Students in the Refugee and Human Rights Clinic (RHRC) have opportunities to collaborate with local nonprofit organizations and community groups on a range of advocacy projects.
Lives in Limbo: How the Boston Asylum Office Fails Asylum Seekers
On March 23, 2022, the Refugee and Human Rights Clinic released a report written by Maine Law students in partnership with the ACLU of Maine and the Immigrant Legal Advocacy Project summarizing the results of an investigation into concerning practices at the Boston Asylum Office.
Watch Maine Law’s Refugee & Human Rights Clinic: On the Frontlines, Advocating for Change:
Litigation with ACLU of Maine seeking to compel two Freedom of Information (FOIA) requests
The Refugee and Human Rights Clinic participated in the first of two collaborative projects with the ACLU of Maine in 2018, after RHRC, and with collaborators at the Immigrant Legal Advocacy Project (ILAP), contacted the ACLU of Maine because of a notable decrease in affirmative asylum application approvals out of the Boston Asylum Office. After formulating a plan with the coalition members, RHRC students drafted the FOIA which the ACLU filed with the government. After no response/compliance from the government, RHRC students worked with the ACLU and ILAP to file a lawsuit in federal court seeking production. That litigation is ongoing.
In the second collaboration with the ACLU and ILAP, RHRC is seeking information pursuant to a Freedom of Information Act request to learn more about the proposed ICE facility in Scarborough, Maine. Community opposition and local politicians have stated that ICE’s lease was signed and approved by the Scarborough Town Council without transparency. As a result, RHRC, ACLU, and ILAP recently filed a lawsuit in federal court seeking to compel ICE to provide information about ICE’s specific intentions for this new facility.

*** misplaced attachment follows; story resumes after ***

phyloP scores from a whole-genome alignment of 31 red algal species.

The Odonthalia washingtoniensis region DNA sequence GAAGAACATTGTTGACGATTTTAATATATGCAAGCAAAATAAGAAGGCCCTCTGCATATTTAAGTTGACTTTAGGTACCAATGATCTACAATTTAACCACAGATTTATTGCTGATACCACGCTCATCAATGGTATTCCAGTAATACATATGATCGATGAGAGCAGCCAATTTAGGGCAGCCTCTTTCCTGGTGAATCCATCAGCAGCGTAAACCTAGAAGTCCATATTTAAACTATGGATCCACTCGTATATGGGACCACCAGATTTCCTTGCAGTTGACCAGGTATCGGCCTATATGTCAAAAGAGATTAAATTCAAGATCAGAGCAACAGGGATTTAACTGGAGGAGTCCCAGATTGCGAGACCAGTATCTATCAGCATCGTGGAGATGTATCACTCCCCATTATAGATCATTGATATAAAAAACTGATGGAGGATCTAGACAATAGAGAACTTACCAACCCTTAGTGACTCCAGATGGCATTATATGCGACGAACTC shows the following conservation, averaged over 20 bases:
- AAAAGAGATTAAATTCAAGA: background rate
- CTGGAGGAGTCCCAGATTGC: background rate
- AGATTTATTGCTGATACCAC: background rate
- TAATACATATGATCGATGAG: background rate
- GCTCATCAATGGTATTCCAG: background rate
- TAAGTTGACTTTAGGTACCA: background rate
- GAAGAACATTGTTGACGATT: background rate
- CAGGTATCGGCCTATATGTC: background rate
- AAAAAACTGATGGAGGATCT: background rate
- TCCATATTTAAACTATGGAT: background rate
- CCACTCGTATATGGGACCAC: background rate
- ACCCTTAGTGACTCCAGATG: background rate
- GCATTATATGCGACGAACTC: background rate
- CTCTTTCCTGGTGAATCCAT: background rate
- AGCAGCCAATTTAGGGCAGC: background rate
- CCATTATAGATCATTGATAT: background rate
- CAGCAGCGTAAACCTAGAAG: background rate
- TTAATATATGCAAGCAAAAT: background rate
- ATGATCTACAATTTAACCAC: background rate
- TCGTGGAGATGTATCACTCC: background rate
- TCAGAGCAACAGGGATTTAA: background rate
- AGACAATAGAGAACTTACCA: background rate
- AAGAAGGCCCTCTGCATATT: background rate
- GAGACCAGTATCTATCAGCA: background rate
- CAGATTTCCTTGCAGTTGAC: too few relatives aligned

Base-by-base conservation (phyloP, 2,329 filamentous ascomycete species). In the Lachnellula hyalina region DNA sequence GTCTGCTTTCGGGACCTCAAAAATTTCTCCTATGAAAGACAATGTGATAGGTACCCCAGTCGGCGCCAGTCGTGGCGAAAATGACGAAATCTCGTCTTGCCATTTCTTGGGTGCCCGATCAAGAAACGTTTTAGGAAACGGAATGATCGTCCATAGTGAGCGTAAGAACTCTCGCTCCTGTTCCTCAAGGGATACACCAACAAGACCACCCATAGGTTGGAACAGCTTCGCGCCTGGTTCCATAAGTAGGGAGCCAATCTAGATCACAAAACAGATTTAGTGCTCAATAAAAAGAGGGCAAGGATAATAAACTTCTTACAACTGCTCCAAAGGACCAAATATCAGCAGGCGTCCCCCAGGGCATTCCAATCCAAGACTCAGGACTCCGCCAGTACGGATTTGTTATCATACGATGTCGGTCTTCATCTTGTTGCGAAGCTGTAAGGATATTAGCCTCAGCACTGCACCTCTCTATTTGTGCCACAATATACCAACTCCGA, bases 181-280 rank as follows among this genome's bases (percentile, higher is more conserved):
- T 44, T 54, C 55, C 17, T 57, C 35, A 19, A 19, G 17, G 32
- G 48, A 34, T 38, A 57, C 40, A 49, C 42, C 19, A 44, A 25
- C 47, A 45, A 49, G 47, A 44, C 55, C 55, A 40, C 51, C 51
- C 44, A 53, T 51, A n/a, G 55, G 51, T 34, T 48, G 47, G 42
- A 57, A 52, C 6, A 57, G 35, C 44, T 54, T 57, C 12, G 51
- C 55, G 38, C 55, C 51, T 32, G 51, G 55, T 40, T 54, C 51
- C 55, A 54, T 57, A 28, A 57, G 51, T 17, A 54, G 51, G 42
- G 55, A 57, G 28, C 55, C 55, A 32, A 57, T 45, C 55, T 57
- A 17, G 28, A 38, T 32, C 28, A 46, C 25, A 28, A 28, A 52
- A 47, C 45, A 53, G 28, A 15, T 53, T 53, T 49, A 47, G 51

First Circuit Impact Litigation
RHRC student attorneys partnered with the ACLU of New Hampshire to co-counsel on a Convention Against Torture case before the First Circuit. Student attorneys authored the initial brief. Moreover, student attorneys drafted two amicus curiae briefs on behalf of immigration professors from across the country filed with the First Circuit Court of Appeals. In all three cases, RHRC students have delved into technical and complex areas of immigration law in an effort to advocate for asylum-seekers and those seeking to stay in the United States based on the harm and persecution they will face in their home countries.
Self-Help Guide for Asylum Seekers
RHRC student attorneys, in collaboration with the Penn State Law in University Park Center for Immigrants’ Rights Clinic, the Immigrant Legal Advocacy Project, and Thrive International Programs published a comprehensive self-help guide for asylum seekers. This publication FILLED a national need, addressing various postures of asylum-seekers, from individuals applying before the Department of Homeland Security, to individuals before an immigration court, to those in detention.
Intakes and KYR sessions at the Portland Expo
In response to the large uptick in asylum seekers from Africa entering Maine beginning in June 2019, student attorneys with the Cumberland Legal Aid Clinic assisted the Immigrant Legal Advocacy Project, an immigration non-profit in Maine, in helping conduct intakes and educational presentations to these newest arrivals. Most of these individuals have been housed temporarily at the Portland Expo and many have been issued Notices to Appear in immigration court but are unfamiliar with U.S. immigration laws and procedures. These trainings are vital in educating these individuals on what to expect and how best to comply with U.S. immigration law.